Viatris Connect

Pancreatic cancer

The prevalence of PEI in patients with pancreatic cancer is 80–90%, and both the site and degree of ductal obstruction will determine the severity of PEI in these patients.1 In pancreatic cancer, pancreatic enzyme insufficiency commonly occurs through either obstruction of the pancreatic duct by tumours of the head of the pancreas or through the loss of functioning pancreatic parenchyma by progressive destruction with tumour growth. Loss of pancreatic tissue following surgical procedures also contributes to pancreatic enzyme insufficiency.1-3

How PEI occurs in pancreatic cancer

Undertreated PEI impacts both quality of life and outcomes in pancreatic cancer

The resulting malabsorption is associated with bodyweight loss and malnutrition, which are in turn associated with a poor prognosis, increased morbidity and delayed recovery following surgery, significant reduction in quality of life and even interruption of cancer therapy.2

A retrospective case-controlled study demonstrated PERT usage was associated with improved survival. The results remained significant with or without chemotherapy.4

Malabsorption and weight loss in these patients are often overlooked. Most patients with cancer of the pancreatic head region are already exocrine insufficient at diagnosis. Given this high prevalence, physicians should direct their focus to diagnose and treat exocrine insufficiency with pancreatic enzymes to optimize the patient’s nutritional status and physical condition, maintain weight, endure surgery, improve tolerance to palliative chemotherapy and/or radiotherapy and improve their quality of life.5,6

NICE Guideline Recommendations for the management of PEI in pancreatic cancer

  • Offer enteric-coated pancreatin for people with unresectable pancreatic cancer7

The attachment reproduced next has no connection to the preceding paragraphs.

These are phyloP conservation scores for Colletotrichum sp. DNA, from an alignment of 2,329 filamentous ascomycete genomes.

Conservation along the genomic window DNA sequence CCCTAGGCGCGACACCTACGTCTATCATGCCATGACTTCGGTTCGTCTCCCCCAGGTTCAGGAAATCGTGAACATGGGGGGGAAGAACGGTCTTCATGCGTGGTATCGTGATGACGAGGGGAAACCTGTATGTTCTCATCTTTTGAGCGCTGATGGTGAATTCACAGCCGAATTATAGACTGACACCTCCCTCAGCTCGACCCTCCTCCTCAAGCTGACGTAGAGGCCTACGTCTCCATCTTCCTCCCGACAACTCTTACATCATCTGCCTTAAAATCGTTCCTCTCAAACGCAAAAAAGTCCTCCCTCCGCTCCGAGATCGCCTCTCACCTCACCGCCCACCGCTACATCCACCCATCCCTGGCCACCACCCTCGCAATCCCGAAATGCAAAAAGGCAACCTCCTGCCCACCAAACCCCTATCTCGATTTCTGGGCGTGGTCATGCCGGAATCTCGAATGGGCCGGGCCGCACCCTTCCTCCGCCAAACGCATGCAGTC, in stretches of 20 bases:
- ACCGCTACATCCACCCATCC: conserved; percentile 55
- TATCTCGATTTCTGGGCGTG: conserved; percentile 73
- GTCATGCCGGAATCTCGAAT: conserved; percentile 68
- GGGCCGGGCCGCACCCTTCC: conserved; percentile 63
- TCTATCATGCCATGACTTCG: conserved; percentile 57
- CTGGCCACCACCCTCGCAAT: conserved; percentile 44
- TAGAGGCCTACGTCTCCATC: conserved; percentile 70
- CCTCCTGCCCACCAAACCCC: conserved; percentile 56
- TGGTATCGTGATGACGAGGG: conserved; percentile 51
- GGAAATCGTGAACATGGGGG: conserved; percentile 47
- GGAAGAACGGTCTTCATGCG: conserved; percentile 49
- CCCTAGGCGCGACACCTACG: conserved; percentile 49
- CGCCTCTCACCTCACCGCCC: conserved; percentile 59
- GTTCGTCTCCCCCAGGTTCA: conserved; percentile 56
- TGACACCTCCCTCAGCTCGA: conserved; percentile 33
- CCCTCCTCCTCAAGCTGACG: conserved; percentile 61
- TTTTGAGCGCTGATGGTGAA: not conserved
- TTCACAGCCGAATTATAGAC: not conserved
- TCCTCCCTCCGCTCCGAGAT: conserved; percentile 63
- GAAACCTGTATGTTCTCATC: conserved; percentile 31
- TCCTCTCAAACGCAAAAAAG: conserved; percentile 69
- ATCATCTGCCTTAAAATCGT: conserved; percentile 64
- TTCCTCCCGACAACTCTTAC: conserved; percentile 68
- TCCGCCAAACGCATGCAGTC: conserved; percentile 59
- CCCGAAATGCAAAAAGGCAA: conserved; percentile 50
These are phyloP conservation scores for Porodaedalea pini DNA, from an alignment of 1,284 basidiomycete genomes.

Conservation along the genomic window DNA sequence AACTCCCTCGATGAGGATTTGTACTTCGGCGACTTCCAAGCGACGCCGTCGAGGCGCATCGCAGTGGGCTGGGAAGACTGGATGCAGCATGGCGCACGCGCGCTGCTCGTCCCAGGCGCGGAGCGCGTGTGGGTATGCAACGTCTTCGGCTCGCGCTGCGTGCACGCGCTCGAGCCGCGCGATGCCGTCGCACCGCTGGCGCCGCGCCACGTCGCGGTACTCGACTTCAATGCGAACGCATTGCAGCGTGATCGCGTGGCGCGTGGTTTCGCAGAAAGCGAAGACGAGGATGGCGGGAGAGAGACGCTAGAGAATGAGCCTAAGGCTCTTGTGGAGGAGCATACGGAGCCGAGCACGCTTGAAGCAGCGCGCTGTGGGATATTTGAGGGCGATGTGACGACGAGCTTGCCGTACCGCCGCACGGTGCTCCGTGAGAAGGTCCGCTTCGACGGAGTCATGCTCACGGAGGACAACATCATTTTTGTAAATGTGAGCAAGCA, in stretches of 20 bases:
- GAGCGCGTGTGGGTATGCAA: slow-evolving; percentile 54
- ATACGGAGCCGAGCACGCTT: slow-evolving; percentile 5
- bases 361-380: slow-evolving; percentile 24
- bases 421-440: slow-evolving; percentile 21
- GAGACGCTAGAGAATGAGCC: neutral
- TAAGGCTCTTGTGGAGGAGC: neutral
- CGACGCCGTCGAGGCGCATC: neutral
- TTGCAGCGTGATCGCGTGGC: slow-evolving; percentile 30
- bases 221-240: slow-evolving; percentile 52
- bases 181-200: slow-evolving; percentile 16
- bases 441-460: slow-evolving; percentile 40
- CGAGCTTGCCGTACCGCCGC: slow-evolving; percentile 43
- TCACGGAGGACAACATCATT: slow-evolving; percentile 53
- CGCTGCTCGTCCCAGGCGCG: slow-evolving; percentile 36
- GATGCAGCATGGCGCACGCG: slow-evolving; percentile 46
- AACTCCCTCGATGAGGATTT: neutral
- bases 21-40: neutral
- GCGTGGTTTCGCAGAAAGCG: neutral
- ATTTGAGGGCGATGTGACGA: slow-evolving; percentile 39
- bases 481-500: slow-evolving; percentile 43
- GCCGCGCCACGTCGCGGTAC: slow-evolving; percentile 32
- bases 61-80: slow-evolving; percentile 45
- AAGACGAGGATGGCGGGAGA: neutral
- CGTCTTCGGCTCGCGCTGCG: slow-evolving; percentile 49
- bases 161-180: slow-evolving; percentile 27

• Consider enteric-coated pancreatin before and after pancreatic cancer resection7

PEI is currently undertreated in pancreatic cancer

In 2021 the RICOCHET study, a UK prospective audit of pancreatic cancer care was published.

Patients diagnosed with pancreatic cancer at any of the hospitals in the RICOCHET study were included in the analysis for this study.

Data were collected over a 16-week period from April to July 2018, with patients followed-up for 90 days from presentation.

Despite NICE guidelines being in place since 2018, the RICOCHET data showed that there was underprescribing of PERT to treat PEI in patients with pancreatic cancer.8

Pancreatic enzyme supplementation should be considered in most patients with pancreatic cancer and used whenever there is clinical suspicion of exocrine insufficiency.2

Patients with pancreatic cancer struggle with symptoms of malabsorption unaware that they could be helped with medication, with a negative impact on both their physical and psychological health.9

Retrospective analysis of a prospective database of 66 patients (mean age 69.3) with unresectable pancreatic cancer confirmed by EUS-FNB. Patients with survival < 30 days were excluded. All patients were evaluated for palliative chemotherapy. Patients diagnosed in Department of Gastroenterology (Group 1; 31.8%) were also evaluated for PEI by 13C-MTG breath test and nutritional status; patients in Group 2 (68.2%) were not. Group 1 patients with PEI were treated with Creon 50,000 lipase units/meal and 25,000 lipase units/snack.


  1. Keller J, et al. Human pancreatic exocrine response to nutrients in health and disease. Int J Pancreatol. 2005; 54(Suppl 6): 1-28
  2. Imrie CW, et al. Review article: enzyme supplementation in cystic fibrosis, chronic pancreatitis, pancreatic and periampullary cancer. Aliment Pharmacol Ther. 2010; 1:1-25.
  3. Friess H, et al. Enzyme Treatment after Gastrointestinal Surgery. Digestion. 1993; 54(Suppl 2): 48-53
  4. Roberts K, et al. Enzyme replacement improves survival among patients with pancreatic cancer: Results of a population based study. Pancreatology. 2019; 19(1): 114-121
  5. Sikkens ECM, et al. A prospective assessment of the natural course of the exocrine pancreatic function in patients with a pancreatic head tumor. J Clin Gastroenterol. 2014; 48(5): e43-e46
  6. Guidelines for the management of patients with pancreatic, periampullary and ampullary carcinomas. Gut 2005; 54(suppl 5): v1–v16
  7. National institute for health and care excellence (NICE), UK. Guideline NG85. Pancreatic cancer in adults: diagnosis and management. Feb 2018.
  8. RICOCHET Study Group on behalf of the West Midlands Research Collaborative. Pancreatic enzyme replacement therapy in patients with pancreatic cancer: A national prospective study. Pancreatology 2021;S1424-3903(21)00469-5.
  9. Gooden H M and White K J. Pancreatic cancer and supportive care - pancreatic exocrine insufficiency negatively impacts on quality of life. Support Care Cancer. 2013; 21(7): 1835-1841

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